From Crisis to Socialism
Speech delivered at the Salt of the Earth Labor College in Tucson, Arizona, March 12, 2011.
We live in trying and changing times. No one is sure what tomorrow will bring. The U.S. is becoming increasingly dysfunctional. Everywhere we look we run into crises.
There is a jobs crisis; despite some improvement in the official unemployment rate, nearly 25 million workers are unemployed or underemployed. And in the communities of color the impact is especially severe.
Then there is the crisis in public education. The efforts to undermine this democratic treasure that is admittedly in crisis, are as they are as insidious as they are massive.
Housing is in crisis too. Millions have lost their home thanks to Wall Street Bankers, or should I say gangsters, and many more are sitting in homes that are underwater. Meanwhile public housing is being defunded and cooperative housing privatized.
Then there is the equality crisis. No one with any sense would argue that we are in a post civil rights, post gender era. A quick glance at the impact of a stagnating economy gives plenty of evidence to the lie of that claim. And all this takes place in the context of a fierce counteroffensive in ideological and practical terms against people of color and women.
There is also a food crisis. In the South Bronx, for example, more than one in three residents could not afford enough food, while in Central Brooklyn, 30.8 percent faced food hardship. Moreover, every congressional district in the city faced significant food hardships. Similar data could be cited for other urban areas.
To this we can add the energy crisis that is sending the cost of fuel skyrocketing, thereby leaving working families with less for other essentials.
Then there is the poverty crisis. Nearly 50 million people live below the poverty line in the wealthiest country in the world. Nothing but scandalous, and the trend line is upward.
And let’s not forget the environmental crisis that worsens with each passing day and, unless checked, could cause a civilizational crisis.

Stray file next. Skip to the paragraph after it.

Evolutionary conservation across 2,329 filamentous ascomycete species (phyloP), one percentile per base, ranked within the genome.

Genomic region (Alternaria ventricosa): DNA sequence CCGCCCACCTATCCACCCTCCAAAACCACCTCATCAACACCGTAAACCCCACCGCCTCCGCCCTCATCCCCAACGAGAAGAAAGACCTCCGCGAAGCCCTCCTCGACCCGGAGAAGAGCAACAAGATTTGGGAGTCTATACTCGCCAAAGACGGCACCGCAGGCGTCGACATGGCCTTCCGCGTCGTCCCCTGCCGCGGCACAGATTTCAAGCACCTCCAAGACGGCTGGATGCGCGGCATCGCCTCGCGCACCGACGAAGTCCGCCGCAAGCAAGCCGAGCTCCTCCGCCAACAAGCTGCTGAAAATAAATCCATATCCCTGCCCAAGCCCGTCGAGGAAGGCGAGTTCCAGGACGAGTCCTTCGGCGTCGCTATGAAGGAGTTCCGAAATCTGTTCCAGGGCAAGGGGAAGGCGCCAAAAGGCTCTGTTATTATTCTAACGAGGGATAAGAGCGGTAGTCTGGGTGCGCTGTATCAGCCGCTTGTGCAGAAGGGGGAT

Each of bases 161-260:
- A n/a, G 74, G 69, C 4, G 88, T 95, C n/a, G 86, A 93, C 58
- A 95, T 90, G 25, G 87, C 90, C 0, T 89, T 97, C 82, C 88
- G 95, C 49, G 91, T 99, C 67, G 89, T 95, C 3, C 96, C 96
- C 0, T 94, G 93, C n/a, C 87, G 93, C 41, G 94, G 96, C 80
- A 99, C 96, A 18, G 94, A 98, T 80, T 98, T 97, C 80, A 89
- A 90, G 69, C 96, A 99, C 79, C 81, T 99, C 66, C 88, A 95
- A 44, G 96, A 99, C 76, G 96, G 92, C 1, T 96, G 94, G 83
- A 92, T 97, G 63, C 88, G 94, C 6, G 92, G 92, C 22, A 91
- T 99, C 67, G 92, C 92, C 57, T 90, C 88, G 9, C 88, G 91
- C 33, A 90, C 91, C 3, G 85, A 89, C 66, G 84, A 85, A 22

Then there is the infrastructure crisis that is further aggravated by the refusal of congressional Republicans to support a modest bill to repair our crumbling country.
Finally, democracy is in crisis. Coursing through the veins of our democracy is a flood of corporate money, all of which is designed to fatten the pockets of the wealthiest families and corporations and frustrate the people’s will.
At the same time – and it’s the other side of this undemocratic coin – the corporate class is attempting to not simply weaken, but destroy the labor movement which has been the most consistent force against right wing domination and corporate policies.
On a world scale the crises signs are even of a more pronounced character. To cite a few statistics:
* 2.5 billion people, nearly half of the world’s population, survive on less than two dollars a day.
* Over 850 million people are chronically undernourished and three times that many frequently go hungry.
* Every hour of every day, 180 children die of hunger and 1200 die of preventable diseases.
* Over half a million women die every year from complications of pregnancy and childbirth. 99% of them are in the global south.
* Over a billion people live in vast urban slums, without sanitation, sufficient living space, or durable housing.
* 1.3 billion people have no safe water. 3 million die of water-related diseases every year.
To make matters worse, climate change will lock the world’s poorest countries and their poorest citizens in a downward spiral.
UNDP Administrator Kemal Dervi’s writes:
… climate change is a threat to humanity as a whole. But it is the poor, a constituency with no responsibility for the ecological debt we are running up, who face the immediate and most severe human costs.
The UN Human Development Report cites some immediate consequences of climate change in the global south: